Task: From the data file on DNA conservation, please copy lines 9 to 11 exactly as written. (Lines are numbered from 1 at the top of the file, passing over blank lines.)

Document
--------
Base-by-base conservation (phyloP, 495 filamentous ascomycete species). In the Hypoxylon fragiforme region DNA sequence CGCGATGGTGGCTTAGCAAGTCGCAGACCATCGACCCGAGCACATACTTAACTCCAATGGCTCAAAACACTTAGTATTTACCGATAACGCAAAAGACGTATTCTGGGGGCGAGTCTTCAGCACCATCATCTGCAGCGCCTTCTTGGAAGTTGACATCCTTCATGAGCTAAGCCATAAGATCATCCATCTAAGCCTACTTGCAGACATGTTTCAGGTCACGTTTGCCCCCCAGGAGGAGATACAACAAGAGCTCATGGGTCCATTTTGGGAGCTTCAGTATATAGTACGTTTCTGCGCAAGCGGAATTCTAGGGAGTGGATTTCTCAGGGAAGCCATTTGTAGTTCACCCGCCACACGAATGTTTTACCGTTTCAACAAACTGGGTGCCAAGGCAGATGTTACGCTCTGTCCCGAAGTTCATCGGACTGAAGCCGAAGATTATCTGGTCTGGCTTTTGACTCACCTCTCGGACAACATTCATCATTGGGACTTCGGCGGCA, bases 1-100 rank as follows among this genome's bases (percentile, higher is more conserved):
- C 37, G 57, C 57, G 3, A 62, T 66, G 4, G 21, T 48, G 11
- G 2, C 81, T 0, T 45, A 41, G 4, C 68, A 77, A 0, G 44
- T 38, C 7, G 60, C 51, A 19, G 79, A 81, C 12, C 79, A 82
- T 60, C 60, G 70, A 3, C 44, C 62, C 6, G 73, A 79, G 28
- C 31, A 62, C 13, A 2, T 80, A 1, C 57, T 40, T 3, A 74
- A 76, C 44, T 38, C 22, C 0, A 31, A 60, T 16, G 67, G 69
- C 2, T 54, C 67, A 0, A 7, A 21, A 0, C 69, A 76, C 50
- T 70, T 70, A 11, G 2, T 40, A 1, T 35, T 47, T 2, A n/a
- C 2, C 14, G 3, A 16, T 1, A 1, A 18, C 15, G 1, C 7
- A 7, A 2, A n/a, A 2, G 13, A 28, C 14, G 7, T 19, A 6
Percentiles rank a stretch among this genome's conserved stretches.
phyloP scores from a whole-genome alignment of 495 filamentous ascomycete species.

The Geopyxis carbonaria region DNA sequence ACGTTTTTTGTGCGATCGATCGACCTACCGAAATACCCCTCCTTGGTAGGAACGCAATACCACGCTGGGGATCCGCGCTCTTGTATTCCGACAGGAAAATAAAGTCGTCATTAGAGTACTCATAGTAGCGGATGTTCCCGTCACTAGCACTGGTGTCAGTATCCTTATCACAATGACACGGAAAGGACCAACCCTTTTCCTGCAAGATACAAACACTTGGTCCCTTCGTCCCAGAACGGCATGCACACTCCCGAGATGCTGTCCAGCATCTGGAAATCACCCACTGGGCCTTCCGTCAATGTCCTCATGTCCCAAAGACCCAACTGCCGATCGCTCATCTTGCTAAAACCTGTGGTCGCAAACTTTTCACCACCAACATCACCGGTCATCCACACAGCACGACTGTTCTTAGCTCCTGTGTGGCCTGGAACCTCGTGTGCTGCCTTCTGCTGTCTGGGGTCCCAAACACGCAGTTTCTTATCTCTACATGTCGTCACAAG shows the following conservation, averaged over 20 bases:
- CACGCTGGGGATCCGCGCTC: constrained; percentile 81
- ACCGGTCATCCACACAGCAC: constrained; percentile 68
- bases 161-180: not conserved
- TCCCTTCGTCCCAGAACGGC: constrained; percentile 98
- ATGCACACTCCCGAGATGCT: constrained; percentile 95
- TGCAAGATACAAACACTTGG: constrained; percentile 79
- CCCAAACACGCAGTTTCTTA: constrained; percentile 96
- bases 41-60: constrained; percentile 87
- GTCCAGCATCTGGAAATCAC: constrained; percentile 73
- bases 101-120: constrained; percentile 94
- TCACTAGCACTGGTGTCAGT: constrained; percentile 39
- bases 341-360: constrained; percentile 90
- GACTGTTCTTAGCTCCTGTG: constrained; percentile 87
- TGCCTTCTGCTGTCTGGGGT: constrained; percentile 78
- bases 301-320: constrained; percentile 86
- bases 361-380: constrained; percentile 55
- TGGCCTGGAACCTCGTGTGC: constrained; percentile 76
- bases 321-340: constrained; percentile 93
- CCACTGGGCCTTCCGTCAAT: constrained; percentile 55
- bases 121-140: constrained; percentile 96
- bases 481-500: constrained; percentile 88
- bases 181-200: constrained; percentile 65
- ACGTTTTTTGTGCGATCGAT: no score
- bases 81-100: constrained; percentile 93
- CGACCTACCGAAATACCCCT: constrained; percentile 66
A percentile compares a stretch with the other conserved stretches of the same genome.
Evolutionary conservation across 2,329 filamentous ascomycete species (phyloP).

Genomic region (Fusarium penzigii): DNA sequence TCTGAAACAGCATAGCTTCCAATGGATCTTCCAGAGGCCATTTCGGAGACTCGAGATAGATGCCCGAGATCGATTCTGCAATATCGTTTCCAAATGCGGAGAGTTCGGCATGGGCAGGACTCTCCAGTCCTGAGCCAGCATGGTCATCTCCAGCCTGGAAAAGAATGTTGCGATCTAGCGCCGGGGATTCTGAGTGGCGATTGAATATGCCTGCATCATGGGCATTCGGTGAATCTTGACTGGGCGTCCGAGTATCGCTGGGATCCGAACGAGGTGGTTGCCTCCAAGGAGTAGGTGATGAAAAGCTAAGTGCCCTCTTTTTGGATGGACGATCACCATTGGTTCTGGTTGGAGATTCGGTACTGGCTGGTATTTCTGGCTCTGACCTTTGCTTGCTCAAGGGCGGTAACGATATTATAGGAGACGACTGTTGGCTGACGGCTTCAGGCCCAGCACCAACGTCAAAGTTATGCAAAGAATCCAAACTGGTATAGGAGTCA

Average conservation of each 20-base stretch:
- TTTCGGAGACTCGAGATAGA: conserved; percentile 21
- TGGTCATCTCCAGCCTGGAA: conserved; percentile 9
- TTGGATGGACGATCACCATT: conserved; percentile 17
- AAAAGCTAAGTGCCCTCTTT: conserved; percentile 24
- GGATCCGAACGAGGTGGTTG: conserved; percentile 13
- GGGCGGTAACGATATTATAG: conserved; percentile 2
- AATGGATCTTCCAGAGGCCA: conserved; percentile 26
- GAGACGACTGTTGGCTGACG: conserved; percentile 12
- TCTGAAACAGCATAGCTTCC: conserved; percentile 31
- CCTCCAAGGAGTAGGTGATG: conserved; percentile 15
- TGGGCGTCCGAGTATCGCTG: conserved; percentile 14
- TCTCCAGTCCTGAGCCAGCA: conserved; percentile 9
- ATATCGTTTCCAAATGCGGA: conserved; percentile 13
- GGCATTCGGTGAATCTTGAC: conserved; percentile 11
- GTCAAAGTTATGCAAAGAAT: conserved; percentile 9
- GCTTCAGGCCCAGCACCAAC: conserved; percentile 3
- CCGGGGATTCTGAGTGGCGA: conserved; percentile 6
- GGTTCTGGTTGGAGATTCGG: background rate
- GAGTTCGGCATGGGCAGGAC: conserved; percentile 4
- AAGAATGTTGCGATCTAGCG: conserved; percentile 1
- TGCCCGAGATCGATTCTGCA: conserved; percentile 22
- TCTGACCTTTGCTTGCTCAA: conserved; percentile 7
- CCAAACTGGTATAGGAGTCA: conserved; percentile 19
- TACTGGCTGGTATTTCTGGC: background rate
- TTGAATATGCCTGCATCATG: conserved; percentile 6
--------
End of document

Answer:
- T 70, T 70, A 11, G 2, T 40, A 1, T 35, T 47, T 2, A n/a
- C 2, C 14, G 3, A 16, T 1, A 1, A 18, C 15, G 1, C 7
- A 7, A 2, A n/a, A 2, G 13, A 28, C 14, G 7, T 19, A 6